Groves v. Atkinson

5:13-cv-01367 | D.S.C. | Jul 1, 2013


DISTRICT OF SOUTH CAROLINA Kelvin Groves, ) C/A No. 5:13-1367-TMC-KDW ) Petitioner, ) ) vs. ) REPORT AND ) RECOMMENDATION Kenny Atkinson, Warden, ) ) Respondent. ) _______________________________________________ ) This is case filed by a federal prisoner proceeding pro se. It is before the undersigned magistrate judge for consideration of ECF No. 10, Petitioner’s Motion requesting the court to re- characterize his Petition, which was submitted under 28 U.S.C. § 2241, as an initial Motion pursuant to 28 U.S.C. § 2255 to be filed in Petitioner’s criminal case in this court: United States v. Groves , Crim. No. 8:11-2356-JMC-5 (“Petitioner’s Criminal Case”).

BACKGROUND On or about May 21, 2013, Petitioner filed this habeas action pursuant to 28 U.S.C. § 2241. In his Petition, he asks this court to vacate his federal conviction and sentence for one count of conspiracy to distribute cocaine that was entered on a guilty plea in Petitioner’s Criminal Case, Crim. No. 8:11-2356-JMC-5. Petitioner’s sentence was entered on February 22, 2013. As indicated from a review of the docket in Petitioner’s Criminal Case, Petitioner has filed neither a direct appeal nor a habeas petition pursuant to 28 U.S.C. § 2255 in his criminal case. Under his plea agreement, Petitioner waived all post-conviction appeals and petitions for any reason except prosecutorial misconduct or ineffectiveness of counsel. See ECF No. 517 in Crim. No. 8:11-2356-JMC-5.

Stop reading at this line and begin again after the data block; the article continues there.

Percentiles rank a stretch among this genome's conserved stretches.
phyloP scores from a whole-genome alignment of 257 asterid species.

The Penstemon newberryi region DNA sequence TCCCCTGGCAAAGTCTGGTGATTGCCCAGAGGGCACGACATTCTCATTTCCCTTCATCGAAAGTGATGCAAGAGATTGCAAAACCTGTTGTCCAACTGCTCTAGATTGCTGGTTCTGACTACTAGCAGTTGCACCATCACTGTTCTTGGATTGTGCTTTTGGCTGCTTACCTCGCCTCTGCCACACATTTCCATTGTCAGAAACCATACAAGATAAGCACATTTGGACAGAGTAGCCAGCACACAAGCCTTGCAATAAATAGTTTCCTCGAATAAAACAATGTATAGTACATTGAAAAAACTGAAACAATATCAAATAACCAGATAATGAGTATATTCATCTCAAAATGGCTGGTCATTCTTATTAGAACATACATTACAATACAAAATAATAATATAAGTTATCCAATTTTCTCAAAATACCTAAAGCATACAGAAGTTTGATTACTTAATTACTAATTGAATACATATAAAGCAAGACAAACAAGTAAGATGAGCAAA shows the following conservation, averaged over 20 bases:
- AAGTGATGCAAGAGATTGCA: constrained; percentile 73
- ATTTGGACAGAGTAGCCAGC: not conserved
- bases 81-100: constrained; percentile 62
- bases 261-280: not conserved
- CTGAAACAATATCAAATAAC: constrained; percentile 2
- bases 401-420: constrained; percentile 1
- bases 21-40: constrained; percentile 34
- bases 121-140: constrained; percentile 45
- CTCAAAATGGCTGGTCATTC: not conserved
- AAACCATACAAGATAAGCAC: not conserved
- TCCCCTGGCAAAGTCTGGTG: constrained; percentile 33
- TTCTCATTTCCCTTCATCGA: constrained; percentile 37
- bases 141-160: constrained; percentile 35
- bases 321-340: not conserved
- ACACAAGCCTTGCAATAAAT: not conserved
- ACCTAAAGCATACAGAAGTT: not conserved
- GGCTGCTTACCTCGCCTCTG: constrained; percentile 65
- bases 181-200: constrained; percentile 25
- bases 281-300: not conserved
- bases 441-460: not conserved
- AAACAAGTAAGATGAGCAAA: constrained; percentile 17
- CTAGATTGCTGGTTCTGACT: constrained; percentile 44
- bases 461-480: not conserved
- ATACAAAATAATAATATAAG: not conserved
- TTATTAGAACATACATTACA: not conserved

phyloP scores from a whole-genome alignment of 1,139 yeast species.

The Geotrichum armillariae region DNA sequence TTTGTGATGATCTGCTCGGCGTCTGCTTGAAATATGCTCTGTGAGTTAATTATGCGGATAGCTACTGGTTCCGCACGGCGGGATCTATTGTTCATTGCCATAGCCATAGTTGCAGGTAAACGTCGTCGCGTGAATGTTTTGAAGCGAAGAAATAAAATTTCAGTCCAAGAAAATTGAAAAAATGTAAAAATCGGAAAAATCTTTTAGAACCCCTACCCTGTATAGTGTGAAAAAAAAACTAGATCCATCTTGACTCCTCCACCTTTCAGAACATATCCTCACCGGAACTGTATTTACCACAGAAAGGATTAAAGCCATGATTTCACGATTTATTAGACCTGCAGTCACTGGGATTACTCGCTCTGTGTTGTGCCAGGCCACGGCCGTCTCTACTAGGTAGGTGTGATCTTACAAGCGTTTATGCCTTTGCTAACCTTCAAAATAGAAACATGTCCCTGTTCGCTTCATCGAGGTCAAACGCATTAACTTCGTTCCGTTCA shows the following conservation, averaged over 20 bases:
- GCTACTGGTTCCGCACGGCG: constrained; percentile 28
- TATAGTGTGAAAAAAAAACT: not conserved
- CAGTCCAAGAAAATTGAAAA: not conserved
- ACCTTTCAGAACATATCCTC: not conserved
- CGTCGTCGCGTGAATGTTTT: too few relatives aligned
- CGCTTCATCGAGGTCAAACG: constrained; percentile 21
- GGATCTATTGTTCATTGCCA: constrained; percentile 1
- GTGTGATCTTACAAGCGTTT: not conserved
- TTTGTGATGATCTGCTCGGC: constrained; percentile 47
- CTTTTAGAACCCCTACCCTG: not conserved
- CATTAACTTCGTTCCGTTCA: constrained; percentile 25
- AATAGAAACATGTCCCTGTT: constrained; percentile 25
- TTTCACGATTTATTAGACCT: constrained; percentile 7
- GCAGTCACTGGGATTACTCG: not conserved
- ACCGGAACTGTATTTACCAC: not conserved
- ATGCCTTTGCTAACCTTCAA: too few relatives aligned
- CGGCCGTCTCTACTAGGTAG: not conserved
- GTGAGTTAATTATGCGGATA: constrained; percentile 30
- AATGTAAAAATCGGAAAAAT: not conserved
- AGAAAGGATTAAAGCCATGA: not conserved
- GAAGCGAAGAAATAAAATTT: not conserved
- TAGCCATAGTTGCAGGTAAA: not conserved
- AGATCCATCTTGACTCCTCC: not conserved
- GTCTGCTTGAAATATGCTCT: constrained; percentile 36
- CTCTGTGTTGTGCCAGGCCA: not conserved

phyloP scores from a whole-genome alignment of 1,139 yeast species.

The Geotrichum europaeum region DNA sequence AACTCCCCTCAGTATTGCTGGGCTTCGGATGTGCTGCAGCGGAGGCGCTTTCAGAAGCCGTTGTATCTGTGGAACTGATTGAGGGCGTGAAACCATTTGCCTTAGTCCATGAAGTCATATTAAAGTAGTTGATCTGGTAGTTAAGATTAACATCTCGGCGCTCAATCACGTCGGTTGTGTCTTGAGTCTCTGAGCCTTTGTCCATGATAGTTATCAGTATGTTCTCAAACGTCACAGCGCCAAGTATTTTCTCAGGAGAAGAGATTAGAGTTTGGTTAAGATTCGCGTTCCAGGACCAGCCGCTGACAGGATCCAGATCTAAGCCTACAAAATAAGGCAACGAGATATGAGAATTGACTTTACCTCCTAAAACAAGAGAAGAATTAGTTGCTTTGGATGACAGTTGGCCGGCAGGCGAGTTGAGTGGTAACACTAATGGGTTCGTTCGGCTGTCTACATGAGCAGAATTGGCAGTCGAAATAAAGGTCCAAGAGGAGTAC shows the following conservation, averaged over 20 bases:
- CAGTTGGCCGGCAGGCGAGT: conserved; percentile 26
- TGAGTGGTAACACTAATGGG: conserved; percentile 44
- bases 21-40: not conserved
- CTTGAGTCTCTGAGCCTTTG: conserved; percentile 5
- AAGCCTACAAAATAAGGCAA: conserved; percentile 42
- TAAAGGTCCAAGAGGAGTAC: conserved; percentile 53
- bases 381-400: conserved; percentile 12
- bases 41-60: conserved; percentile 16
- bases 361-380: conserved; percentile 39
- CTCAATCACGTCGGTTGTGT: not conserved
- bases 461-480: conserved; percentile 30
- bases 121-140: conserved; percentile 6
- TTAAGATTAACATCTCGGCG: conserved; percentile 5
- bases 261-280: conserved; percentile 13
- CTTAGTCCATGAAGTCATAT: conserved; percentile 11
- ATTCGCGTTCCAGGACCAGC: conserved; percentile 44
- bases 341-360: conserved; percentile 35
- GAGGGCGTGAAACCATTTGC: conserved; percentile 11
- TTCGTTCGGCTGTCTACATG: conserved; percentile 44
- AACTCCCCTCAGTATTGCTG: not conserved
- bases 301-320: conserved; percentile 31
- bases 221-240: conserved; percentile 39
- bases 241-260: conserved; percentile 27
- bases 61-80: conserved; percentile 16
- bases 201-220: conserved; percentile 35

In the § 2241 Petition submitted in this civil case, Petitioner alleges that his sentence is illegal because it includes a two-point enhancement for possession of a firearm in connection with the crime, despite his contention that he did not carry a firearm. As a result of the allegedly illegal sentence, Petitioner contends that he is incarcerated in violation of the United States Constitution. Following the court’s issuance of an initial proper-form order in this case seeking payment of the filing fee or submission of an in forma pauperis motion, ECF No. 7, Petitioner submitted a document that has been liberally construed as a Motion to Recharacterize, asking this court not to consider his pleading as a § 2241 petition, but to liberally construe it as a § 2255 Motion alleging prosecutorial misconduct. ECF No. 10.